“Our youth volleyball was wrapping up the season right as the pandemic hit Arkansas,” she says, adding that the University of Central Arkansas’ Beach Bear Classic sand volleyball tournament in April was canceled. “We are hopeful that we can figure out a way to host safe indoor events in early 2021.”
Placer Valley, California
A new $34 million, 160,000-square-foot facility with 35-foot ceiling clearances and the capacity for 24 hardwood volleyball courts opened in mid-February in Roseville, providing plenty of opportunities for event owners interested in excellent facilities on the West Coast.
Originally named the Placer Valley Event Center, it was christened the Roebbelen Center in mid-September under a naming rights sponsorship with the largest general contractor based in the Sacramento region.
After three weeks of hosting two sold-out volleyball tournaments and one sold-out basketball tournament, the facility was shuttered briefly due to COVID-19. In early September, the Placer County Board of Supervisors declared the end of the county’s local health emergency regarding the pandemic, citing a low incidence of diagnosed cases – as well as plenty of interest in maintaining the community’s economic, health, mental and social wellbeing.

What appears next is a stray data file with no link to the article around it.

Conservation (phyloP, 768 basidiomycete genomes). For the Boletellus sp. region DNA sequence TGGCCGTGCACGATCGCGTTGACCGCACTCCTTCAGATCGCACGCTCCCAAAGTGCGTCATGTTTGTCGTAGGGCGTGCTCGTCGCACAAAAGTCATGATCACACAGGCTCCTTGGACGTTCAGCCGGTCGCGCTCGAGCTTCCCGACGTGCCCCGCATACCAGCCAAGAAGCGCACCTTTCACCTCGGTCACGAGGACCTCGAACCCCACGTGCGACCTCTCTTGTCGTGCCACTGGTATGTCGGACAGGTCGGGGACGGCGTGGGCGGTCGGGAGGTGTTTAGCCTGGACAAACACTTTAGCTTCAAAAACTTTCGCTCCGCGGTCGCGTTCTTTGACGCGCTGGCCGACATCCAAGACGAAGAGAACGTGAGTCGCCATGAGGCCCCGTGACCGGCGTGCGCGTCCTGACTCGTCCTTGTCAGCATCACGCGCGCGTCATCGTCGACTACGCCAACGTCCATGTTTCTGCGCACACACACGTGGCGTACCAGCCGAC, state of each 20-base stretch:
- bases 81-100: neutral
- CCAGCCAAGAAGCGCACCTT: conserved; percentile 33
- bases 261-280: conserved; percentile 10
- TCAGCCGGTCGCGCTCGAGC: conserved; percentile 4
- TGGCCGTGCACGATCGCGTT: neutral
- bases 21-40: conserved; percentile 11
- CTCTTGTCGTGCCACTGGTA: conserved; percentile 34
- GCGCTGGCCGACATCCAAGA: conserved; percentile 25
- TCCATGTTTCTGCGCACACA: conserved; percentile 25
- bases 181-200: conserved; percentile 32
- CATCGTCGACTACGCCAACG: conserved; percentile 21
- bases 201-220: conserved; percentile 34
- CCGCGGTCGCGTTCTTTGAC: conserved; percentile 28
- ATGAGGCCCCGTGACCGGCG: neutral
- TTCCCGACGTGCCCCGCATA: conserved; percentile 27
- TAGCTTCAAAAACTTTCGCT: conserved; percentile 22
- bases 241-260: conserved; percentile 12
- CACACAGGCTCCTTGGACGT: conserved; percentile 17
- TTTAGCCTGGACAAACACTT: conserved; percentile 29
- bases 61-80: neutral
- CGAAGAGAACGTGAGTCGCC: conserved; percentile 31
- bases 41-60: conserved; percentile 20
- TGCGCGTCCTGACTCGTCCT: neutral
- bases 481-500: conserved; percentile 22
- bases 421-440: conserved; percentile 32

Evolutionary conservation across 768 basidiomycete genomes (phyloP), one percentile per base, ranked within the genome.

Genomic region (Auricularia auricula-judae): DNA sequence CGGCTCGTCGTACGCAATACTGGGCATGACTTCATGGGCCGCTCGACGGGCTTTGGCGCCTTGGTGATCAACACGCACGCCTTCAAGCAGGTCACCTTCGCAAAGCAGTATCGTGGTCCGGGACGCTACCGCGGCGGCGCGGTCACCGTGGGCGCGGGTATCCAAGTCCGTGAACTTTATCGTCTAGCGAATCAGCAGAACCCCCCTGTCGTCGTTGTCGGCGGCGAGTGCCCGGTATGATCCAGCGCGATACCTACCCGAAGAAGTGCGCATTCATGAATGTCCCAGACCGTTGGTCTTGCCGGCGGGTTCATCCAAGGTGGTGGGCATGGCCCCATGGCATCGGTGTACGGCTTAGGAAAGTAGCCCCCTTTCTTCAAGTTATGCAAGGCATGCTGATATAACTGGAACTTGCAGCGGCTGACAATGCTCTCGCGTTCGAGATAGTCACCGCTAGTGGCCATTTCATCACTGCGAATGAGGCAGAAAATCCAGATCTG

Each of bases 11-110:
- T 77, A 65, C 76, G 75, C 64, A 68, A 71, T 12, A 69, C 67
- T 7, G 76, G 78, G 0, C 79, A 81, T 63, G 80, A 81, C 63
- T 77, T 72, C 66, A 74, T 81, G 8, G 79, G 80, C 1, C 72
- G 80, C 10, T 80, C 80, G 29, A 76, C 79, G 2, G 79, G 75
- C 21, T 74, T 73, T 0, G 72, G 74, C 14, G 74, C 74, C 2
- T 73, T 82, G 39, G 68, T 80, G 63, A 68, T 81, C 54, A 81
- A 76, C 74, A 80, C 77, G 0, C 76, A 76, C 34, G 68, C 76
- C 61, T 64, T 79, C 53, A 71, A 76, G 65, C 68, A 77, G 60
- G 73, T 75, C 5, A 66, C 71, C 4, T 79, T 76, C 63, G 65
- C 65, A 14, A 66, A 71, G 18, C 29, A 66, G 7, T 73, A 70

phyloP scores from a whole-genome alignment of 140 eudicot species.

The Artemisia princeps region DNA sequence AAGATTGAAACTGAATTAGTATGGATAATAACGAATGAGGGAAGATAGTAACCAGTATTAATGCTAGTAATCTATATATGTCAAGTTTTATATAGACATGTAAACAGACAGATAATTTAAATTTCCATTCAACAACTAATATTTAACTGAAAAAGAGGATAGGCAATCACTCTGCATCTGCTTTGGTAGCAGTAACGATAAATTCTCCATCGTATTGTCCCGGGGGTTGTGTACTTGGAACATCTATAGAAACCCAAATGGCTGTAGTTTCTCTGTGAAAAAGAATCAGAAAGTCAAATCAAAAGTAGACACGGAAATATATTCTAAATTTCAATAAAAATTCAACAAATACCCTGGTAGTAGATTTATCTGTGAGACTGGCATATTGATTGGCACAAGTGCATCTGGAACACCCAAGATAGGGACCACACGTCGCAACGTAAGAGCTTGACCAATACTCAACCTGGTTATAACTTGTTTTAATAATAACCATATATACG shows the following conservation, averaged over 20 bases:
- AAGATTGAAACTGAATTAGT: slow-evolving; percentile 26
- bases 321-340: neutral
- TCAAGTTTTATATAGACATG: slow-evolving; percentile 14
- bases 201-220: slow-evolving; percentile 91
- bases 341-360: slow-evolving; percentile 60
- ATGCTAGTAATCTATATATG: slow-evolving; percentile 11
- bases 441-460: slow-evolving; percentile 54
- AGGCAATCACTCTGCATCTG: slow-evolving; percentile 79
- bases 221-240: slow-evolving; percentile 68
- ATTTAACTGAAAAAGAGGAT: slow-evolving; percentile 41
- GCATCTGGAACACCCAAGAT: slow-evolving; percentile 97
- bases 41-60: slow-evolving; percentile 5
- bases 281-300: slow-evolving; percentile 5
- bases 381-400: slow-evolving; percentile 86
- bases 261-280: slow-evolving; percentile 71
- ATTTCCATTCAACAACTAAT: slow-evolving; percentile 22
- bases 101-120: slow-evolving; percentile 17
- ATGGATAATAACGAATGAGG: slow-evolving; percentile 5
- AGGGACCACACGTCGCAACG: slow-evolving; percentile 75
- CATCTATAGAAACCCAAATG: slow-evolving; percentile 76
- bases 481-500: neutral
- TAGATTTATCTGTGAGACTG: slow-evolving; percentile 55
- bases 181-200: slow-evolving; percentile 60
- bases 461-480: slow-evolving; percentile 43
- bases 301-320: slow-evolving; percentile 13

“We are in the process of determining whether or not tournaments will soon be allowed to take place inside the event center,” says Donna Dotti, director of sales for Placer Valley Tourism, which encompasses Roseville, Rocklin and Lincoln, adding that demand for fall volleyball tournaments has been strong.
When approval comes, she notes, it will be welcomed – and quickly acted upon, since there is already plenty of interest in the area.
“Having an event center that can accommodate 24 courts with no obstruction is huge for the area. As a result, one local club just established a new league, which will host three new tournaments in 2021. Once we get the green light, I have a variety of events ready to go.” SDM